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Can Music Support Emotion Regulation Development?

Emotion Regulation (ER) development occurs in early childhood. Music therapists encounter many clinical populations who experience barriers to healthy ER development for a variety of reasons. In this AMTA-Pro podcast, our music therapy colleague Dr. Kimberly Sena Moore reports results from a mixed methods feasibility study exploring the impact of a music‐based intervention on ER development. She discusses the implications of the research findings in relation to how they influence clinical music therapy practice and future research.


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Funding MT Through Philanthropy

Philanthropy is a viable funding source for music therapy programs. Based on their experience in successfully funding and expanding a pediatric hospital-based music therapy program through philanthropy, Dr. Annie Heiderscheit and Jana Koppula are particularly aware of the importance of understanding the complex aspects of donor relationships in order to build and maintain a philanthropically funded program. Their conversation in this AMTA-Pro podcast includes examples of building successful donor relationships, gathering and presenting data to donors, and addressing donor expectations. The experience and expertise of these two MT colleagues is helpful to music therapists who are considering pursuing philanthropy as a source for funding music therapy services in any clinical setting.


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Forensic Psychiatric Hospital: Music Therapy & Art Therapy

The unique goals of court-committed adults are being addressed in interesting ways by the team of music therapist Alison Etter and art therapist Jaimie Peterson in a forensic psychiatric hospital. In this AMTA-Pro podcast, Etter and Peterson describe a number of creative collaborative interventions giving their clients opportunities to be involved in a performances, exhibits, broadcasts, and publications. The wide-ranging and diverse therapeutic experiences are designed to increase personal connections,  reduce stigma, encourage interaction and communication, facilitate leadership and cooperation, and provide opportunities for creative expression through music and art.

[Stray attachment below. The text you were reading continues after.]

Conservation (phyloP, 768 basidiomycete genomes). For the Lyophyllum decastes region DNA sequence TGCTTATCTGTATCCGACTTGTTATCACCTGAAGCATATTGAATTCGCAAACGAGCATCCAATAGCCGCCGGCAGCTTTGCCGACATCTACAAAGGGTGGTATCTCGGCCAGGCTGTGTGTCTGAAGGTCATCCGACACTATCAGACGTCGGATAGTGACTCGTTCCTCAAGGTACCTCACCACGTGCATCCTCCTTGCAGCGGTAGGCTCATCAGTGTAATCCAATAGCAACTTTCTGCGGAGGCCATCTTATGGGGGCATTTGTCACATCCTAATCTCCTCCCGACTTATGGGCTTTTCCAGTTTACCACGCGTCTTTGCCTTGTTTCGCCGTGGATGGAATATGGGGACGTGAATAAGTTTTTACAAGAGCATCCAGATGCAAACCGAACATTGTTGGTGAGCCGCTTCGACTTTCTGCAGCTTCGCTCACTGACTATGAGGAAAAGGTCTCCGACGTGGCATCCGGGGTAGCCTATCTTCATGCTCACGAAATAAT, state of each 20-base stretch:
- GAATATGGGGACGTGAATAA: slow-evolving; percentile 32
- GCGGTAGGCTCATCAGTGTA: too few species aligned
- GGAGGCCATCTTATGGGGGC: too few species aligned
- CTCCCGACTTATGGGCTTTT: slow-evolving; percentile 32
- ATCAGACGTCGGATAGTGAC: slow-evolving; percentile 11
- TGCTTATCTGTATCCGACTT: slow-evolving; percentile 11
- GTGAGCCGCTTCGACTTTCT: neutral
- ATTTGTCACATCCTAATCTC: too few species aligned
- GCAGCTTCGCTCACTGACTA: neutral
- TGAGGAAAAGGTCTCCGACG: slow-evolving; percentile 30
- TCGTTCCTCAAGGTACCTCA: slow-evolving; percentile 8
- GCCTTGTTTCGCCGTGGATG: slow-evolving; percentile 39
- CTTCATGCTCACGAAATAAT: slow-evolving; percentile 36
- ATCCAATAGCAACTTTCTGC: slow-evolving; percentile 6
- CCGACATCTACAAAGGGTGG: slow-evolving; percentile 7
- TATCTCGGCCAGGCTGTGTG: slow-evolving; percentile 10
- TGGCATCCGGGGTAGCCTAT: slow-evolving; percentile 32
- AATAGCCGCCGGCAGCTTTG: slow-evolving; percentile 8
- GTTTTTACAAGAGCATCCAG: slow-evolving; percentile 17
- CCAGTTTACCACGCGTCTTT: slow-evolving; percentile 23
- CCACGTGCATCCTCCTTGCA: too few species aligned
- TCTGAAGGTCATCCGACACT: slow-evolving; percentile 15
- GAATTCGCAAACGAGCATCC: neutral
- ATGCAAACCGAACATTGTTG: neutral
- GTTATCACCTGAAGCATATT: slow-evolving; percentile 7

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MT Goals from Musical Perspective

Music in therapy can be viewed not as a “tool” to be “used,” but as a guiding principle informing an underlying ethos and driving the work in its entirety. In this understanding, music therapy is construed through an artistic lens, in which the value of the work is understood according to such criteria as experiential depth, narrative coherence, personal meaningfulness, and expressive beauty. In this way of understanding the work, the client’s musical constitution, as well as the music therapist’s clinical musicianship, extend themselves to all corners of the therapy. This understanding extends to the targeted outcomes of the work (goals) as well. In this AMTA-Pro podcast, a group of experienced music therapy professionals – Brian Abrams, Kathleen Murphy, Noah Potvin, and Laurel Young – converse about several informed perspectives on ways in which both music therapy processes and goals can be understood in terms of music.

 


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MT for Adults with IDD – Part 2

The second podcast in this two-part “MT for Adults with IDD” AMTA-Pro series features an insightful conversation with experienced music therapy clinician, Ellen Rayfield. After 30+ years providing services as an MT-BC and LPC in psychiatric facilities, Ellen switched gears and began working with adults with intellectual developmental disabilities (IDD). Right away, she became aware of the need for more music therapy resources, especially since intellectual and developmental disabilities begin in childhood and last for many decades, requiring life-long intervention and support. In this podcast, Ellen shares her observations about adults with IDD, describes the agency’s services and her music therapy program, and talks about her interactions with and responses of clients in group and individual music therapy. The first podcast in this two-part “MT for Adults with IDD” AMTA-Pro series features speakers Jennifer Jones, Nicole Rivera, and Todd Schwartzberg who talk about the history of music therapy with adults with IDD, provide an overview of available publications and research, and summarize two descriptive studies as well case examples. All speakers emphasize the need for more music therapy research, forums, publications, and profession-wide emphasis on the unique needs of the expanding population of adults with IDD.